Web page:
The quirk in any load balancing algorithm from Google is that they do their load balancing centrally. Their centralized service creates subsets and load balances across their entire fleet, with a global view of the world. To use this algorithm, the key insight was to apply it to the event loops rather than the instances themselves. This allows us to continue having decentralized, client-side load balancing while also having the benefits of accurate subsetting. Although Zuul continues connecting to all origin servers, each event loop’s connection pool only gets a small subset of the whole. We end up with a singular, global view of the distribution that we can control on each instance — and a single sequence number that we can increment for each origin’s ring.
When a request comes in, Netty assigns it to an event loop, and it remains there for the duration of the request-response lifecycle. After running the inbound filters, we determine the destination and load the connection pool for this event loop. This will pull from a mapping of loop-to-subset, giving us the limited set of nodes we’re looking for. We then load balance using a modified choice-of-2, as discussed before. If this sounds familiar, it’s because there are no fundamental changes to how Zuul works. The only difference is that we provide a loop-bound subset of nodes to the load balancer as a starting point for its decision.
Another insight we had was that we needed to replicate the number of subsets among the event loops. This allows us to maintain low connection counts for large and small origins. At the same time, having a reasonable subset size ensures we can continue providing good balance and resiliency features for the origin. Most origins require this because they are not big enough to create enough instances in each subset.
However, we also don’t want to change this replication factor too often because it would cause a reshuffling of the entire ring and introduce a lot of churn. After a lot of iteration, we ended up implementing this by starting with an “ideal” subset size. We achieve this by computing the subset size that would achieve the ideal replication factor for a given cardinality of origin nodes. We can scale the replication factor across origins by growing our subsets until the desired subset size is achieved, especially as they scale up or down based on traffic patterns. Finally, we work backward to divide the ring into even slices based on the computed subset size.
Our ideal subset side is roughly 25–50 nodes, so an origin with 400 nodes will have 8 subsets of 50 nodes. On a 32-core instance, we’ll have a replication factor of 4. However, that also means that between 200 and 400 nodes, we’re not shuffling the subsets at all. An example of this subset recomputation is in the rollout graphs below.
An interesting challenge here was to satisfy the dual constraints of origin nodes with a range of cardinality, and the number of event loops that hold the subsets. Our goal is to scale the subsets as we run on instances with higher event loops, with a sub-linear increase in overall connections, and sufficient replication for availability guarantees. Scaling the replication factor elastically described above helped us achieve this successfully.
The results were outstanding. We saw improvements across all key metrics on Zuul, but most importantly, there was a significant reduction in total connection counts and churn.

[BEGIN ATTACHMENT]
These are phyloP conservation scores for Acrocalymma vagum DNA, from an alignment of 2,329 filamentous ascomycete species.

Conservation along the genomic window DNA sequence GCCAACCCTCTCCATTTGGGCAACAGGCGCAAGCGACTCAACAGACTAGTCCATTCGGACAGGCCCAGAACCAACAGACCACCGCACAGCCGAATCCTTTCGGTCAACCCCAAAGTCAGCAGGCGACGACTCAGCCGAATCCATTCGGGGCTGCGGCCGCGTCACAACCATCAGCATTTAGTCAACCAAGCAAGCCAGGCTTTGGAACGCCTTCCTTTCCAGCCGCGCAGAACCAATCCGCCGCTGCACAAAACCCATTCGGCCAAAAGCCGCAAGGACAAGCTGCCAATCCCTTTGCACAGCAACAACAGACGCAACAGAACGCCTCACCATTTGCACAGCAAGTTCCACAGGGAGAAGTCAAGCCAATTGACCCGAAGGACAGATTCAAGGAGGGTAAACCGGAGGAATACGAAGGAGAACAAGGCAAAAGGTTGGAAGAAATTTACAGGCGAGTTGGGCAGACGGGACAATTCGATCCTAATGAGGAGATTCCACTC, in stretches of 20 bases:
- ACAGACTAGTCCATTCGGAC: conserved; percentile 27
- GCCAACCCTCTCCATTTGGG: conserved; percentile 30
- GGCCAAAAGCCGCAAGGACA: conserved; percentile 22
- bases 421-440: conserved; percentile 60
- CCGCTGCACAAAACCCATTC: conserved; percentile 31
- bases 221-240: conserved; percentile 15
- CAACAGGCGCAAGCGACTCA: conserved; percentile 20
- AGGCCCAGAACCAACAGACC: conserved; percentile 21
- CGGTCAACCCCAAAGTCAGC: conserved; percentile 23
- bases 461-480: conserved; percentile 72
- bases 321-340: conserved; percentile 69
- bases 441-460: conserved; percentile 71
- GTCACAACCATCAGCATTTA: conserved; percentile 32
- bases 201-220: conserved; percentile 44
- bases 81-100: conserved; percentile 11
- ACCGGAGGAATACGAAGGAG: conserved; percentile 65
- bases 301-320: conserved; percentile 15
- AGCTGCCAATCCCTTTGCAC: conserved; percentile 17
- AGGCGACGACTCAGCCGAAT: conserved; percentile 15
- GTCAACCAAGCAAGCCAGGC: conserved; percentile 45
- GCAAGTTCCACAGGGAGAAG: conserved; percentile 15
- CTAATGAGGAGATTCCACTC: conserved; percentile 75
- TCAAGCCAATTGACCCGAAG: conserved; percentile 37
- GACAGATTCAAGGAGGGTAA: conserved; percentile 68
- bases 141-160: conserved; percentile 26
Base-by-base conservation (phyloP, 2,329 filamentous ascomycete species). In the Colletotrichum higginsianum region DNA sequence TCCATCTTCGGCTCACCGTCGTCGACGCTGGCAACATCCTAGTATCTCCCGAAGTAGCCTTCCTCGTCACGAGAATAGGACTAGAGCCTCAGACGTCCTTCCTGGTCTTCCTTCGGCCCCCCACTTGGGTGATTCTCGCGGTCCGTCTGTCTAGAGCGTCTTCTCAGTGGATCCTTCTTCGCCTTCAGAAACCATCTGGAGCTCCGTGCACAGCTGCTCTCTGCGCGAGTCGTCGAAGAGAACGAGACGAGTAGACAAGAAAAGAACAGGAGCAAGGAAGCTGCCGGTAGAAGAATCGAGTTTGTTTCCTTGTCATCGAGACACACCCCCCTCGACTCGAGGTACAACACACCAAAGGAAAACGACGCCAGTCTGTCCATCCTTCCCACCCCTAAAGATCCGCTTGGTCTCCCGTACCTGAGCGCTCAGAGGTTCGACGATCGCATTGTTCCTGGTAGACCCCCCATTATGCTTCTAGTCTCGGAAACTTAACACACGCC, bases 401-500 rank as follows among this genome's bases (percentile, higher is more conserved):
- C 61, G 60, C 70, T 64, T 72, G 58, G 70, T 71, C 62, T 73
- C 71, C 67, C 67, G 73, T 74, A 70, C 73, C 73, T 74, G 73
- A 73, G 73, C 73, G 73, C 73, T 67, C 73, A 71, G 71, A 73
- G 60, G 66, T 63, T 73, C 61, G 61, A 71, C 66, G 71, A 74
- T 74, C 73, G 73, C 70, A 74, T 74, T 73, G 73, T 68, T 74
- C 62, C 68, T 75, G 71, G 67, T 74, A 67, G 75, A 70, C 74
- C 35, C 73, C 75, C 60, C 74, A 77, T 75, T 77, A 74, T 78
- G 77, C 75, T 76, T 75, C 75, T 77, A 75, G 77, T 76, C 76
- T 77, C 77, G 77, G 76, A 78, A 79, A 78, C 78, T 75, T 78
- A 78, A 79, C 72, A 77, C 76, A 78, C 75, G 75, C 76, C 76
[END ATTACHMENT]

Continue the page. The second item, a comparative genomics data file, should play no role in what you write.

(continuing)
This graph (as well as the ones below) shows a week’s worth of data, with the typical diurnal cycle of Netflix usage. Each of the 3 colors represents our deployment regions in AWS, and the blue vertical line shows when we turned on the feature.
Total connections at peak were significantly reduced in all 3 regions by a factor of 10x. This is a huge improvement, and it makes sense if you dig into how subsetting works. For example, a machine running 16 event loops could have 8 subsets — each subset is on 2 event loops. That means we’re dividing an origin by 8, hence an 8x improvement. As to why peak improvement goes up to 10x, it’s probably related to reduced churn (below).
This graph is a good proxy for churn. It shows how many TCP connections Zuul is opening per second. You can see the before and after very clearly. Looking at the peak-to-peak improvement, there is roughly an 8x improvement.
The decrease in churn is a testament to the stability of the subsets, even as origins scale up, down, and redeploy over time.
Looking specifically at connections created in the pool, the reduction is even more impressive:
The peak-to-peak reduction is massive and clearly shows how stable this distribution is. Although hard to see on the graph, the reduction went from thousands per second at peak down to about 60. There is effectively no churn of connections, even at peak traffic.
The key constraint to subsetting is ensuring that the load balance on the backends is still consistent and evenly distributed. You’ll notice all the RPS on origin nodes grouped tightly, as expected. The thicker lines represent the subset size and the total origin size.
Balance at deployBalance 12 hours after deploy
In the second graph, you’ll note that we recompute the subset size (blue line) because the origin (purple line) became large enough that we could get away with less replication in the subsets. In this case, we went from a subset size of 100 for 400 servers (a division of 4) to 50 (a division of 8).
Given the significant reduction in connections, we saw reduced CPU utilization (~4%), heap usage (~15%), and latency (~3%) on Zuul, as well.
Zuul canary metrics
Rolling it Out
As we rolled this feature out to our largest origins — streaming playback APIs — we saw the pattern above continue, but with scale, it became more impressive. On some Zuul shards, we saw a reduction of as much as 13 million connections at peak, with almost no churn.
Today the feature is rolled out widely. We’re serving the same amount of traffic but with tens of millions fewer connections. Despite the reduction of connections, there is no decrease in resiliency or load balancing. H2 multiplexing allows us to scale up requests separately from connections, and our subsetting algorithm ensures an even traffic balance.
Although challenging to get right, subsetting is a worthwhile investment.
Read MoreNetflix TechBlog – Medium